In Bako National Park you are able to enjoy a variety of ecosystems – there are beaches, mangrove swamps, cliffs, rainforest and hills, and lots of wildlife. Picture wild pigs roaming on the beach, digging for roots between the mangroves. Walk around for a while, and you’ll be able to spot the silhouettes of proboscis monkeys picking fruit from the treetops and macaques trying to snatch food from the tourists.
Wait for nightfall, and join a walk into the forest – follow your guide into the darkness of the jungle, looking for frogs, sleeping swiftlets and tarantulas, and even flying lemurs if you’re lucky. Fall asleep in one of the bungalows in the national park grounds and listen to the sounds of the forest – which is never silent, you know.
During the day, there are miles of trails you can walk around the national park. We visited during low season so the longer, multi-day ‘loops’ were closed. We walked to the two beaches, Pandan Besar and Pandan Kecil – but forget a refreshing dip after the sweaty hike in the forest, as bathing is prohibited after crocodiles were spotted lounging on the shore. Yes, I said crocodiles! Another worthwhile walk is the Lintang trail, a 3 hour loop through the forest.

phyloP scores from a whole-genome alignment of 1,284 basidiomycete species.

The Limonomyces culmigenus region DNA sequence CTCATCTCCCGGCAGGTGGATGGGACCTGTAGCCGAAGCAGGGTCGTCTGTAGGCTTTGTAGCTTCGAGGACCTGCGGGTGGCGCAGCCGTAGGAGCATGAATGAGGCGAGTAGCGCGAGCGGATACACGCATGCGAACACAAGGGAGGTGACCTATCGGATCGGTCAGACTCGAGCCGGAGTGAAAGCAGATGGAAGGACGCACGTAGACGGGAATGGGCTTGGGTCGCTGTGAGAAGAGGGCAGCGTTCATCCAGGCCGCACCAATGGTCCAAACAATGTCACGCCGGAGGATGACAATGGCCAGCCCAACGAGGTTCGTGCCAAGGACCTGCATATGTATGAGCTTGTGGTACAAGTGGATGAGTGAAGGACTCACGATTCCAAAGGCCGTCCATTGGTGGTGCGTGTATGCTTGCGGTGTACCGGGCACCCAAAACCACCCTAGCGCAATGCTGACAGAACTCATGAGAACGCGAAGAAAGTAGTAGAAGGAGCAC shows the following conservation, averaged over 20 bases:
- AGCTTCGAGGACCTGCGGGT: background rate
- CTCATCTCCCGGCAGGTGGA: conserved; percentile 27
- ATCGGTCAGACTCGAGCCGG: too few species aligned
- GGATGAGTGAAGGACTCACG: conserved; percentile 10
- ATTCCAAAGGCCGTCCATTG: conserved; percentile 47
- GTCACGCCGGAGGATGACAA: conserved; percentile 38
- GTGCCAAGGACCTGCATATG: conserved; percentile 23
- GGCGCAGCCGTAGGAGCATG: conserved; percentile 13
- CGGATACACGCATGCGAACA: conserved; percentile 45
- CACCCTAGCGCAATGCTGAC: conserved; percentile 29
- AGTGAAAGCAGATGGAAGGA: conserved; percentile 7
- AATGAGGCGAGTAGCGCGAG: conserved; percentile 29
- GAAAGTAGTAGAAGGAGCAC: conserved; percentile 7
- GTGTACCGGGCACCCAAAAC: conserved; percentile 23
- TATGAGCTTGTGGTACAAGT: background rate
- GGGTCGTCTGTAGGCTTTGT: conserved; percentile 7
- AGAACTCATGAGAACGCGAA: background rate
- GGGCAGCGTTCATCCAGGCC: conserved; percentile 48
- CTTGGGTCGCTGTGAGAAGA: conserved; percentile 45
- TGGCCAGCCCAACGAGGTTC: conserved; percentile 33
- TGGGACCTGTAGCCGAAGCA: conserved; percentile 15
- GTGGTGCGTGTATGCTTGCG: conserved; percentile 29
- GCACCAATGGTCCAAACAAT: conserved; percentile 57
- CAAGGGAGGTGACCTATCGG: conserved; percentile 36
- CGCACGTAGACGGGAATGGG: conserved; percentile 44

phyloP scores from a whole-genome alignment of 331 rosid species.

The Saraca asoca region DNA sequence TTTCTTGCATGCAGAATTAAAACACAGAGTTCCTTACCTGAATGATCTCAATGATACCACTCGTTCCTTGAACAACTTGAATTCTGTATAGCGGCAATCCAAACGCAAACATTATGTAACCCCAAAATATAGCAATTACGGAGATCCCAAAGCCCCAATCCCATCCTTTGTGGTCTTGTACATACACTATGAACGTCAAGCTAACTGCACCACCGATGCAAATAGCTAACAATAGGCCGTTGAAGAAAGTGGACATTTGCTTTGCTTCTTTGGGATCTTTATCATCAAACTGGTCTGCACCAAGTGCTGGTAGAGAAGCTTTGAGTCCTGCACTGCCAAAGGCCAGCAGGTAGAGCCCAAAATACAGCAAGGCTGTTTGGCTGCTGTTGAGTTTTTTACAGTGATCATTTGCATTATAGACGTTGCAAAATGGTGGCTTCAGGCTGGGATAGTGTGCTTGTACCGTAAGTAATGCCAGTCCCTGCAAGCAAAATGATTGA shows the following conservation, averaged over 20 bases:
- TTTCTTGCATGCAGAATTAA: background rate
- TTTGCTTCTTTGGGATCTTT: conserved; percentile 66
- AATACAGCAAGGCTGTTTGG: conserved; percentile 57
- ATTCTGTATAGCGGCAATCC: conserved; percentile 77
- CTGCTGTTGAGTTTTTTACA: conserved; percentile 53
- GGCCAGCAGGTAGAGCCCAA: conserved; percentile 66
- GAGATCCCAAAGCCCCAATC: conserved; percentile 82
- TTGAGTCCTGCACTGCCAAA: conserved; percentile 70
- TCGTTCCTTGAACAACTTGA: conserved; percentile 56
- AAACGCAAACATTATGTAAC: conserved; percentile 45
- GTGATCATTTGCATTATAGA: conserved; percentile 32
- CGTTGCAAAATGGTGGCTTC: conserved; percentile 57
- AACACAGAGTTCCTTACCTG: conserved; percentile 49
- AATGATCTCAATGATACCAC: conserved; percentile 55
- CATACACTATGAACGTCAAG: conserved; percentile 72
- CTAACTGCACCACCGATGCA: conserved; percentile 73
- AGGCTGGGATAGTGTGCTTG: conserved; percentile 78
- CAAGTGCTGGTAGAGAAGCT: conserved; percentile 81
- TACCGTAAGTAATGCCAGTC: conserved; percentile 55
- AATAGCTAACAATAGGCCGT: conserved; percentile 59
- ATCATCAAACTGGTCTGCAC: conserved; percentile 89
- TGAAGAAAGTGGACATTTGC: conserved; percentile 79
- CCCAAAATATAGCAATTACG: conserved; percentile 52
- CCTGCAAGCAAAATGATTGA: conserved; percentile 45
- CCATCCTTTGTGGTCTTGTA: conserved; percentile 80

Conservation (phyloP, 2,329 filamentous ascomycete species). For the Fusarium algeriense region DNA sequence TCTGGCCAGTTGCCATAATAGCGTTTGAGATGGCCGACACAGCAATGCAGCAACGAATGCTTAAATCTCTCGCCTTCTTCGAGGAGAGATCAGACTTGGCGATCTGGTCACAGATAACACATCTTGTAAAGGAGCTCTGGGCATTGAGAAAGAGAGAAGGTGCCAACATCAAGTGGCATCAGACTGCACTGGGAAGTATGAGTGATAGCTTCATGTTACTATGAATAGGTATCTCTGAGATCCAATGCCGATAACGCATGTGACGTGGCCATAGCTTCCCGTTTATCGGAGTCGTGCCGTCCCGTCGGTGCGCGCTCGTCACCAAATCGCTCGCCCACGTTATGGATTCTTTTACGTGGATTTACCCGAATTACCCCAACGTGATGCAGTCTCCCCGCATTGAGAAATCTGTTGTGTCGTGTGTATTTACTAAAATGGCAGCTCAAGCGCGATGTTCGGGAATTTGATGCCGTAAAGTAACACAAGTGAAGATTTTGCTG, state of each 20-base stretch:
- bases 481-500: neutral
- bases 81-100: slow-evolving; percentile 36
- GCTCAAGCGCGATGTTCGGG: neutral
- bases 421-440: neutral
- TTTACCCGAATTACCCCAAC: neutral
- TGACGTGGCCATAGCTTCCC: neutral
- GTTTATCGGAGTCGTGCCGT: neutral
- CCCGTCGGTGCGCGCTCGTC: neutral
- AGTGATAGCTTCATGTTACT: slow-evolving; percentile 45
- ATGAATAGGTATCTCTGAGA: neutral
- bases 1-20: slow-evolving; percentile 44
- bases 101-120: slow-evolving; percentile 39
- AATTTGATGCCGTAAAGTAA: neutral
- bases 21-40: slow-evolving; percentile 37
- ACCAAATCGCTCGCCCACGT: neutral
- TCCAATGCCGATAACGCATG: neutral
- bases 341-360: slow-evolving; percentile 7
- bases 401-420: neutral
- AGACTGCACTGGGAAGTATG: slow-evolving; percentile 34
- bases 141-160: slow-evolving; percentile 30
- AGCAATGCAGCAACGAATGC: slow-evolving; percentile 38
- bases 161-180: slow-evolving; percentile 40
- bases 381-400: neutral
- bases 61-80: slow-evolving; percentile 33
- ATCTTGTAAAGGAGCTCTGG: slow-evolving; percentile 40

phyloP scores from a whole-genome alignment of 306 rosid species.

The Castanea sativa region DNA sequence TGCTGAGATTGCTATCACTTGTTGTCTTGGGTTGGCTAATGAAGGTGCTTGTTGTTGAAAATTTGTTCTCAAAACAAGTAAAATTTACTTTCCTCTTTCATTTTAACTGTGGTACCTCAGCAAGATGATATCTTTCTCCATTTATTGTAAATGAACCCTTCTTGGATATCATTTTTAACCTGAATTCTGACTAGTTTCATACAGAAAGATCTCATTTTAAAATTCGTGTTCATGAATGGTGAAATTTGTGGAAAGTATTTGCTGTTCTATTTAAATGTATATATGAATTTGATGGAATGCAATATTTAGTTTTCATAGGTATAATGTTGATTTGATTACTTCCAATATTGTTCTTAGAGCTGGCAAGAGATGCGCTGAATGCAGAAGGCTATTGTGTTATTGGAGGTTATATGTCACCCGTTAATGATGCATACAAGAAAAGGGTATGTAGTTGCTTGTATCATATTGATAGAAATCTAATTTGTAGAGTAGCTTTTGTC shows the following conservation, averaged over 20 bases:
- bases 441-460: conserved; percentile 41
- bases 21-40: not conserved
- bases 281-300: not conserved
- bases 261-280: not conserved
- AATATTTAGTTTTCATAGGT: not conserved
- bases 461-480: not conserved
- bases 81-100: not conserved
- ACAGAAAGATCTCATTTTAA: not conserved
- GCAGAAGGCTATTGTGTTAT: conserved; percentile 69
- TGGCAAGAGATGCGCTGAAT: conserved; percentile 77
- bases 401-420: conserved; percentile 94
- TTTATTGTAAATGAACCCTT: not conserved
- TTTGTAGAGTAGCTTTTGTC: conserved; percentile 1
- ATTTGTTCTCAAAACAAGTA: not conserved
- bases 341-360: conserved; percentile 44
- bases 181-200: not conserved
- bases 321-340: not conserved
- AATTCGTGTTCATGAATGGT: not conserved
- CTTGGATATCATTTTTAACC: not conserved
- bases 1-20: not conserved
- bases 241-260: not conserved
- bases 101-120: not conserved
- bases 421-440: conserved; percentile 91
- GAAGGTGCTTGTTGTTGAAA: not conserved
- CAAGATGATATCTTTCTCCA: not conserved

Trails are clearly signposted and easy to follow so guides are not necessary – but they’ll add a lot to your visit. It is compulsory to inform rangers of your plans if you head off by yourself.
How to get to Bako National Park
Take bus number 1 from downtown Kuching to Bako Market. Ask around as stops change regularly. The trip takes about an hour and costs RM 3. Once at Bako Market, pay your entrance ticket (RM 20) and head to the boat counter to put your name down and pay for the ride (another RM 20 per person). You can charter a whole boat for RM 120 if you don’t want to wait, but departures are usually frequent.
If you’re planning to stay overnight in the park, make sure you book your accommodation online or through the National Park Booking Office near the Old Courthouse in Kuching.
Kubah National Park
Bako is far from being a hidden secret – if you want a whole forest to yourself, your best bet would be heading to Kubah. This park is the best place to see primary rainforest not far from Kuching – walk a few hundred meters from the park entrance and you’ll be surrounded by huge dipterocarps and a variety of palms, ferns and orchids.
Kubah is also famous for its waterfall, which can be reached on a half day walk, Sadly, we couldn’t visit as the trail was closed because of heavy rains, and so we walked the main trail and the Belian Trail, established for the conservation of the Belian (or Borneo Ironwood) tree.